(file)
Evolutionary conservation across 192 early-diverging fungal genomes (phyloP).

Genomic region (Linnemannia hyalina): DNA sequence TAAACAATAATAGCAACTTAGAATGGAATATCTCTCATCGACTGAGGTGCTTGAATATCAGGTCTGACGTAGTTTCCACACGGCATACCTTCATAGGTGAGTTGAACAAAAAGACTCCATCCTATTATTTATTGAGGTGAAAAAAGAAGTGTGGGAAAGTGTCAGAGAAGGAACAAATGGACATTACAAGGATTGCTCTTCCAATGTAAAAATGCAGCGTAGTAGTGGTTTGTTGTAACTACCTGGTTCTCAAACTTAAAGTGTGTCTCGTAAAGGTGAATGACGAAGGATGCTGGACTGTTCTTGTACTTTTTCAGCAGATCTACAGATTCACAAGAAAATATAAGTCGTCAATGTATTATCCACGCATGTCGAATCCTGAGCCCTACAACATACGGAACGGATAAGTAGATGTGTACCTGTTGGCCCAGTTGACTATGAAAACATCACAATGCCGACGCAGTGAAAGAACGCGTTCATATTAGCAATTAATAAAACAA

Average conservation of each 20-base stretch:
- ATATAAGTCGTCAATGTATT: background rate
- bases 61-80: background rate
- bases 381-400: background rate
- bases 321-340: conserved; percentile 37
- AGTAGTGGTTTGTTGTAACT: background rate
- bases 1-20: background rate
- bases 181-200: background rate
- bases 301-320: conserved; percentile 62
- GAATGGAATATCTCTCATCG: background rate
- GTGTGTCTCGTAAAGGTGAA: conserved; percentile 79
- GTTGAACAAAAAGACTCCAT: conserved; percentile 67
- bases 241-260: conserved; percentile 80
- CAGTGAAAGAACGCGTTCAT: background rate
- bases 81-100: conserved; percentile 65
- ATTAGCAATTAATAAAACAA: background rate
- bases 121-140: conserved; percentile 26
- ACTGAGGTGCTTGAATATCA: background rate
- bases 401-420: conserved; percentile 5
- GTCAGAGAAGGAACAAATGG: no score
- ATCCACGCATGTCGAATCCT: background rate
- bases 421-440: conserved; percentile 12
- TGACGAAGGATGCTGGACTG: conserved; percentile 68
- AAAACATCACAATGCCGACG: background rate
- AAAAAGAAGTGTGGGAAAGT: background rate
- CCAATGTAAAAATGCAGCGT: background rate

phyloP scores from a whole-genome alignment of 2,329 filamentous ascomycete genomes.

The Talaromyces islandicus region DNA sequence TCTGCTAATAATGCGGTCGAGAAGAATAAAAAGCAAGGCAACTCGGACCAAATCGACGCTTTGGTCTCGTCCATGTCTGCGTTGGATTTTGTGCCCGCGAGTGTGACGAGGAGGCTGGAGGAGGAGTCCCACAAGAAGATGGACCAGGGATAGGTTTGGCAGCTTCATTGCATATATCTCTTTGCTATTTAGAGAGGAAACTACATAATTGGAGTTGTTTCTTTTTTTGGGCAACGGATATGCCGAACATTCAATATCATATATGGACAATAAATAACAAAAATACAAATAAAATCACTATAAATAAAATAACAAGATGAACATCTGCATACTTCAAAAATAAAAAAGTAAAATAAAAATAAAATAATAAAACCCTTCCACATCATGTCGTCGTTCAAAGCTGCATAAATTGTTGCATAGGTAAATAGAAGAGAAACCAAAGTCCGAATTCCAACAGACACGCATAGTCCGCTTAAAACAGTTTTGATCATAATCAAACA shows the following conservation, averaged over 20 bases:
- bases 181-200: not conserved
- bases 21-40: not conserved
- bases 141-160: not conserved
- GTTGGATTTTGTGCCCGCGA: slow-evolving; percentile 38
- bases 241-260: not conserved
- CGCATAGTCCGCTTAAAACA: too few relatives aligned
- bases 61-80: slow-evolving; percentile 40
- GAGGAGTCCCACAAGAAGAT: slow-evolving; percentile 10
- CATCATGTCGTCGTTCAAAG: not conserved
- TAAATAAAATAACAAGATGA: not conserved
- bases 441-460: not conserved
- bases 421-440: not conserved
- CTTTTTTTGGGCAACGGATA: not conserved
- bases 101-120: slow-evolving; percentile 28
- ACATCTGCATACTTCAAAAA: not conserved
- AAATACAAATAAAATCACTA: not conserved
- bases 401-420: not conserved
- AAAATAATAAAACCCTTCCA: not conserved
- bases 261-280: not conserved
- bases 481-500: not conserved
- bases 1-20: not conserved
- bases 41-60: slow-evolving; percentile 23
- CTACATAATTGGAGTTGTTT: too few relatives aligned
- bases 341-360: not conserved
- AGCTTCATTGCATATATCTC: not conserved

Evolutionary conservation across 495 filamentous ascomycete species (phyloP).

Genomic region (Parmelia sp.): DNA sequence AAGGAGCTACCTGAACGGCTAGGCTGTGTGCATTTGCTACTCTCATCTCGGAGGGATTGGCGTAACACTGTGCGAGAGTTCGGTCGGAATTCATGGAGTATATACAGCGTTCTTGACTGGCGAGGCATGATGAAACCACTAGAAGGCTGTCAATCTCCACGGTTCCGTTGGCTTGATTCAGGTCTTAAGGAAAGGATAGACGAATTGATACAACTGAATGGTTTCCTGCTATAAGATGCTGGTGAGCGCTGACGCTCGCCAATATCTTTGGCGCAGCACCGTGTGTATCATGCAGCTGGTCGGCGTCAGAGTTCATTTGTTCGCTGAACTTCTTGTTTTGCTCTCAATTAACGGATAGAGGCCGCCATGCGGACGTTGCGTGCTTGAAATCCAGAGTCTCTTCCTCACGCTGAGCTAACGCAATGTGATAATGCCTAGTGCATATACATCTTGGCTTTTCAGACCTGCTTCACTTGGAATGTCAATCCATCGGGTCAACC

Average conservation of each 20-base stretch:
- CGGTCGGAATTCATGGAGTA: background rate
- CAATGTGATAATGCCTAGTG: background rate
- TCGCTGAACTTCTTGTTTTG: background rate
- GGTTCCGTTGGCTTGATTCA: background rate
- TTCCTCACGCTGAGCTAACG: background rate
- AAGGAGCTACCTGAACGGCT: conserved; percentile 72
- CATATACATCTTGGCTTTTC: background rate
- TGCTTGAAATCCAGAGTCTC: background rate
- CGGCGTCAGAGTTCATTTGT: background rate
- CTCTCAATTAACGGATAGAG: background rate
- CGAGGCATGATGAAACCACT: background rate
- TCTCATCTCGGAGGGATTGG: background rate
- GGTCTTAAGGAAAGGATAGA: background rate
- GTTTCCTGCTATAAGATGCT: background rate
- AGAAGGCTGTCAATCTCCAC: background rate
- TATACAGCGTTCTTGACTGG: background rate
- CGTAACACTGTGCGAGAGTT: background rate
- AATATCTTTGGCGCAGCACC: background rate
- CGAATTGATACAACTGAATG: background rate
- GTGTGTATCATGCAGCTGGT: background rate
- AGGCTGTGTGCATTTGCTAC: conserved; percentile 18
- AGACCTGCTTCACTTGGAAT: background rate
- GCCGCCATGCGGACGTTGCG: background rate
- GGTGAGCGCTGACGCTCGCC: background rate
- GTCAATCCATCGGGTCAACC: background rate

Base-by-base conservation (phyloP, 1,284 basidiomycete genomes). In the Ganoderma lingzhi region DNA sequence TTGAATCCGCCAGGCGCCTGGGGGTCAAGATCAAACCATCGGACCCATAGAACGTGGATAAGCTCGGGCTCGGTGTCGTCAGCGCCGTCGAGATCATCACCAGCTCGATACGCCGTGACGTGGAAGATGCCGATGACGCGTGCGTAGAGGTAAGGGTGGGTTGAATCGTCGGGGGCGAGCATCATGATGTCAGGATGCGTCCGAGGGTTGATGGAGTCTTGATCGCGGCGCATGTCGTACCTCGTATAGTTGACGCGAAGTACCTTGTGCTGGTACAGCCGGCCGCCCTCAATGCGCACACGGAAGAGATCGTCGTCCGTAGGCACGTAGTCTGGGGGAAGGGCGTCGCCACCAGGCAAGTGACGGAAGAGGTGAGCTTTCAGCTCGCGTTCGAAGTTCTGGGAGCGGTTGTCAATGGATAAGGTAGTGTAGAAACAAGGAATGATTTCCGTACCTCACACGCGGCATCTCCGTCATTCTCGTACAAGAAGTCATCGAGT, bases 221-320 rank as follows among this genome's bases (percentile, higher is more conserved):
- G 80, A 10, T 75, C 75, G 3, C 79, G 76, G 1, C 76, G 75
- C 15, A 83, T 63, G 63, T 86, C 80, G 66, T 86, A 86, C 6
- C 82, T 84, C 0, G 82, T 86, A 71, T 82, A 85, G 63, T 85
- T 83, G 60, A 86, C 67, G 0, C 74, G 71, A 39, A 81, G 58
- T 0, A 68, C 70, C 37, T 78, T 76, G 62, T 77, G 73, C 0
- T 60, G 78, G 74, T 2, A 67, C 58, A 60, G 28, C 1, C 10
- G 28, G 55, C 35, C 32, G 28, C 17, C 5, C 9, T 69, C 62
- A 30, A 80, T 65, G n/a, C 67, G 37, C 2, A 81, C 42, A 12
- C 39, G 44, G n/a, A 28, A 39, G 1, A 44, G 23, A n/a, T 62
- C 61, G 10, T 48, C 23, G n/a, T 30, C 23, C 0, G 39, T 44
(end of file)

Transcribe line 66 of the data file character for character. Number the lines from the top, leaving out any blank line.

- TGCTTGAAATCCAGAGTCTC: background rate